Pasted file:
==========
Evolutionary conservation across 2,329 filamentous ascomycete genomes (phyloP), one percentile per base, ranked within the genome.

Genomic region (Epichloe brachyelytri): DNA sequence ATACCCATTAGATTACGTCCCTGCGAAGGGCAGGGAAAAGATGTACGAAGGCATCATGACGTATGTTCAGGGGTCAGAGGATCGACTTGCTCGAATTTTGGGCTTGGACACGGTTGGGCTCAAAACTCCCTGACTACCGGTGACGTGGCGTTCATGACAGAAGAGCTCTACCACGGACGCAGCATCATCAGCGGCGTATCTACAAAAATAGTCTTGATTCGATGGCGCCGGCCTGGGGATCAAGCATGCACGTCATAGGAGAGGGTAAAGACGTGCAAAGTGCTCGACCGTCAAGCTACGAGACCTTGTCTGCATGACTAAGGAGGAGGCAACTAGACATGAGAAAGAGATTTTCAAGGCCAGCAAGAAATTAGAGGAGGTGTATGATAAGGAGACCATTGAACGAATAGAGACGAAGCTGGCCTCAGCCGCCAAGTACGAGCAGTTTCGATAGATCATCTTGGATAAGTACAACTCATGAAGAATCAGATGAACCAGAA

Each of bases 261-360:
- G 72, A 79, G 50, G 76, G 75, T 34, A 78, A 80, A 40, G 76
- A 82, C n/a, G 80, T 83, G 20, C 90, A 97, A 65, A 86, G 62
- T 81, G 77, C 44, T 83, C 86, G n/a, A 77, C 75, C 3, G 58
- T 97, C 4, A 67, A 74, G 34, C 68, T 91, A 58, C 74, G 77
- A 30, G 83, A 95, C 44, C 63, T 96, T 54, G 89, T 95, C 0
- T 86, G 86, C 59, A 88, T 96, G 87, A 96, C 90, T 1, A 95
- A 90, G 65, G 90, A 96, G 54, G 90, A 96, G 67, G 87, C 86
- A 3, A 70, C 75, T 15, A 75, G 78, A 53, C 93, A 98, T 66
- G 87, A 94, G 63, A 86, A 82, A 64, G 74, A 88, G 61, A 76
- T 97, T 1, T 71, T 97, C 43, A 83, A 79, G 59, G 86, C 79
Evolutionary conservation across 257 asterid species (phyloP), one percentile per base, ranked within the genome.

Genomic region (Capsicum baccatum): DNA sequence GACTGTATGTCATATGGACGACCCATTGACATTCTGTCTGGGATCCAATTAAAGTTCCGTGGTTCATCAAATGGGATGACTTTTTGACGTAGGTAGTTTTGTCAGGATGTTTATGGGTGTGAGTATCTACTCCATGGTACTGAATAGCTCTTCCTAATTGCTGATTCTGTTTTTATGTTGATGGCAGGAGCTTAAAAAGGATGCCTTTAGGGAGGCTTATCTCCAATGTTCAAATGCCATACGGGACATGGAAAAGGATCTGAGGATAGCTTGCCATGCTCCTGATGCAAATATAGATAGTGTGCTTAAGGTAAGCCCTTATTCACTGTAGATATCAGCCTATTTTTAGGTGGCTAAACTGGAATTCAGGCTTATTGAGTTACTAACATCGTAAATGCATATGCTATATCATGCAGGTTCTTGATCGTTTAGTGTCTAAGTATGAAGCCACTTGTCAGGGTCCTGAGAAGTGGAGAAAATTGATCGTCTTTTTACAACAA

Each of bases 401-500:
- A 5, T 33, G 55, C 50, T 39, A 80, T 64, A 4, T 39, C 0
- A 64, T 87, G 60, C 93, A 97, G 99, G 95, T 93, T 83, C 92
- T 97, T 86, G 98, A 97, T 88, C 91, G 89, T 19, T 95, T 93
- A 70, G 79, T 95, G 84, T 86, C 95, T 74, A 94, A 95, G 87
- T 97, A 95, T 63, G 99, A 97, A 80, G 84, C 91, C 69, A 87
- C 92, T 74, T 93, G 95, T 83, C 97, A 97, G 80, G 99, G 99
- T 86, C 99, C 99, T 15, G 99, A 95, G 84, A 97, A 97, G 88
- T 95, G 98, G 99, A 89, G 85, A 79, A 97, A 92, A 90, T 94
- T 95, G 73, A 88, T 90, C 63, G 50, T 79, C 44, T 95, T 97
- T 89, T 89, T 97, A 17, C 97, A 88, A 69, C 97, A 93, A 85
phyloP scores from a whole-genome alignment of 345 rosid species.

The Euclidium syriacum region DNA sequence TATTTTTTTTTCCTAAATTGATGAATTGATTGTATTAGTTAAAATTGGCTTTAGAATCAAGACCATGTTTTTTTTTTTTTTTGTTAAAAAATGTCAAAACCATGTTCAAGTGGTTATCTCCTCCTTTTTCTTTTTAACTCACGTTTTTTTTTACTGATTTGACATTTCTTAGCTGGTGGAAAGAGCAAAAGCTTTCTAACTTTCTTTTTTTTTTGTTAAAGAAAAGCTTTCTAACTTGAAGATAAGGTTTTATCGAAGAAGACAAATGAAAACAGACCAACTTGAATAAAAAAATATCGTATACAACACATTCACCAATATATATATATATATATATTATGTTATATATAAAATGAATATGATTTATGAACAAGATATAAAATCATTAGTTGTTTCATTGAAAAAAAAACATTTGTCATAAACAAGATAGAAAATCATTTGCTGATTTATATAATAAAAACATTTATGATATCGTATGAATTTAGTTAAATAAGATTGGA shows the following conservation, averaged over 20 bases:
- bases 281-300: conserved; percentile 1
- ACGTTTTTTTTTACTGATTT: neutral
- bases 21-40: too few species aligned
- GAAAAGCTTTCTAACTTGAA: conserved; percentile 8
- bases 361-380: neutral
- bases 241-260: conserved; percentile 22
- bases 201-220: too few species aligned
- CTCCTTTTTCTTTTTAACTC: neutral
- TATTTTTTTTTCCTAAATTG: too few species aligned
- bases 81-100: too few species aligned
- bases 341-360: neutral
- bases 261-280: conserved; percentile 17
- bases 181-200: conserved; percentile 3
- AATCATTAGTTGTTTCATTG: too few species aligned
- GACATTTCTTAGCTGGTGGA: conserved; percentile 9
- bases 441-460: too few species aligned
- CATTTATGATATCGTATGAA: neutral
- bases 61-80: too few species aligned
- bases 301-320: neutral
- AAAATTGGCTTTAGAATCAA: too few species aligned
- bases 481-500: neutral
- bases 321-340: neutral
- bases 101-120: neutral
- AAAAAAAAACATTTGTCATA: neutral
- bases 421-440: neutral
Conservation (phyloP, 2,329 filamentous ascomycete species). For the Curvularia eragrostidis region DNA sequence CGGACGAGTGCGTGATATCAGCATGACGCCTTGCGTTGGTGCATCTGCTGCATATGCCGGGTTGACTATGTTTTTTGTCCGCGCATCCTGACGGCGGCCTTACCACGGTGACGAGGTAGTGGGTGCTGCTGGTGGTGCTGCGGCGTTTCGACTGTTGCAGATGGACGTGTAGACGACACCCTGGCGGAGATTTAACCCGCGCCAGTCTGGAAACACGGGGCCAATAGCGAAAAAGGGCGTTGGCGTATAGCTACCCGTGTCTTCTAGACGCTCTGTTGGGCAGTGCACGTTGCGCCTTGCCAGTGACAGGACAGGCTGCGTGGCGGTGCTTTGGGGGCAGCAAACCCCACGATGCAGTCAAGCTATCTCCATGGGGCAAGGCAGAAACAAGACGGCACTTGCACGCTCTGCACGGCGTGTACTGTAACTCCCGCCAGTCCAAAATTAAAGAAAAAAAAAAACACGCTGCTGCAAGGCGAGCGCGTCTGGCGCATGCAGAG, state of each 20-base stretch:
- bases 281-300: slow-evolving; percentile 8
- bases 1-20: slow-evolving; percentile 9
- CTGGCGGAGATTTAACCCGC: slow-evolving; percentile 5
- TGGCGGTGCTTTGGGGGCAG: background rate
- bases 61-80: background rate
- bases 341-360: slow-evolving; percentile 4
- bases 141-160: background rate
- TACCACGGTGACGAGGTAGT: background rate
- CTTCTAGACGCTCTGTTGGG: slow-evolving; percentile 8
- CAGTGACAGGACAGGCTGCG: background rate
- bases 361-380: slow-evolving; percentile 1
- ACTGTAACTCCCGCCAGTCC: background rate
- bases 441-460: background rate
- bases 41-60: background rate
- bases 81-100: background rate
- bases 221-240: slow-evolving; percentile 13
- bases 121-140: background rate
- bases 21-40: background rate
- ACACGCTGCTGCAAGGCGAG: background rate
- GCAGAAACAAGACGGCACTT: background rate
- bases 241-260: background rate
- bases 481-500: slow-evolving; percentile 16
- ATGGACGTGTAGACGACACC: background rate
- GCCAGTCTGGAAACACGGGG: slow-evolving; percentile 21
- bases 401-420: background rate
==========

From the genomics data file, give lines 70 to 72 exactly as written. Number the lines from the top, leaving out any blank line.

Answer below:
- bases 221-240: slow-evolving; percentile 13
- bases 121-140: background rate
- bases 21-40: background rate